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A heritage worth a thousand pictures

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It was with a sudden and unexpected thrill in early 2009 that I stumbled upon the then unfinished mural by Graham Foster in what is now known as the Hall of History in the Commissioner's House on the grounds of the National Museum of Bermuda. Only a few times in the past has something been so visually captivating that I've been rendered “out-of-commission” while processing its magnificence. I had entered the living waters of Bermuda's history and what is surely to become known as one of the island's greatest works of art.' Janice Sorensen, an American artist

It is an old adage that “a picture is worth a thousand words”, or as the Emperor Napoleon is deemed to have said, 'a good sketch is better than a long speech', suggesting that some politicians might take up the art of the brush to better effect than that of the podium or the pen. Speaking of the last instrument, sometimes of torture, I am reminded that the Editor usually only allows me a thousand words to paint an often complex picture of the past, so I will try and keep this note about a painting worth a million words, that is Graham Foster's mural of 500 years of Bermuda's history and heritage, to the limit of the legendary picture.

The worth of words, perhaps to reverse the adage, is that one or a group of those abstract symbols creates images in the mind, visions that often cannot be translated into a pictorial sketch. In many instances, words describe concepts that may be impossible to convert to a canvas or any other artistic media. Words are wonderful as they allow us to paint pictures in our minds, sometimes on a continuous basis, as when reading a novel. Those visions of the mind, however, are a personal experience that fade and change as each sentence comes and goes. Such images of the mind are not comparable to the permanent visions of the artist on canvas, though one word or a group of words can conjure up a thousand pictures, but they are fleeting and impermanent. Artists, as opposed to writers, transcribe such inner visions into a permanent picture on canvas, and in so doing create heritage in the field of the visual arts.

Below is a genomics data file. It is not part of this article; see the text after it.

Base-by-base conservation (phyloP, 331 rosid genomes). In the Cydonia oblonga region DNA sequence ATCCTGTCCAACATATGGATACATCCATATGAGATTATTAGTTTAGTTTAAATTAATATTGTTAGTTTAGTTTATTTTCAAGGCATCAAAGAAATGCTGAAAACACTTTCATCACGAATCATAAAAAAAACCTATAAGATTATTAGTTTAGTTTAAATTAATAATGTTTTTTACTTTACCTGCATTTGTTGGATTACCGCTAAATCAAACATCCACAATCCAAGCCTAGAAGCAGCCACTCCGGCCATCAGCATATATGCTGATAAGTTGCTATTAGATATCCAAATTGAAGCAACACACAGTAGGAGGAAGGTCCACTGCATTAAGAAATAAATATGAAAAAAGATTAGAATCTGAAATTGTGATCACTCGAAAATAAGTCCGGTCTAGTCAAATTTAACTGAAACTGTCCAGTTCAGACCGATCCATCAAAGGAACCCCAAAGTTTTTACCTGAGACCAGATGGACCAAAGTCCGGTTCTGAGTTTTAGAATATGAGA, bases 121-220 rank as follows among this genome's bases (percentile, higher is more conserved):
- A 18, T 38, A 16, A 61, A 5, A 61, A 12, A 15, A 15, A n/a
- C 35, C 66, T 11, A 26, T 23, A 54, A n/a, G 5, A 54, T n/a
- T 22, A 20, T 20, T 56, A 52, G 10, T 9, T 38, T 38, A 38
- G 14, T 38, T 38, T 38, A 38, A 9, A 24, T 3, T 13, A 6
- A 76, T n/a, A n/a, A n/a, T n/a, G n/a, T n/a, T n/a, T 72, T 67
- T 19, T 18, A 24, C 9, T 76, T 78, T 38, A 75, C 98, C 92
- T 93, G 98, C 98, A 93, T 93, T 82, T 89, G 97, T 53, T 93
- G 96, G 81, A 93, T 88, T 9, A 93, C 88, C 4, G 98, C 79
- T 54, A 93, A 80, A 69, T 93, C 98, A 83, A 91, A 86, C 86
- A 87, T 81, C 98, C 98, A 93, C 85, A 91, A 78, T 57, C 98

The very active community of artists, many local and others resident here paint such heritage, some outstanding, into history on a daily basis in Bermuda. Of recent years, there has been nothing to compare with the size and broad content of that produced by Bermudian artist Graham Foster in the great mural at the Commissioner's House at the National Museum. Not only has this extraordinary work of art already taken, since its late 2009 completion, its place in the panoply of the island's visual heritage, but the one thousand square foot canvas has an encompassing vision of the history and heritage of Bermuda itself and its people, the last resident in the place for four centuries. Now the entire painting is available for perusal at your leisure in an oversized art book, wherein the detail of its Bermuda heritage in a visual format is displayed in all of its glory by one of the island's outstanding artists.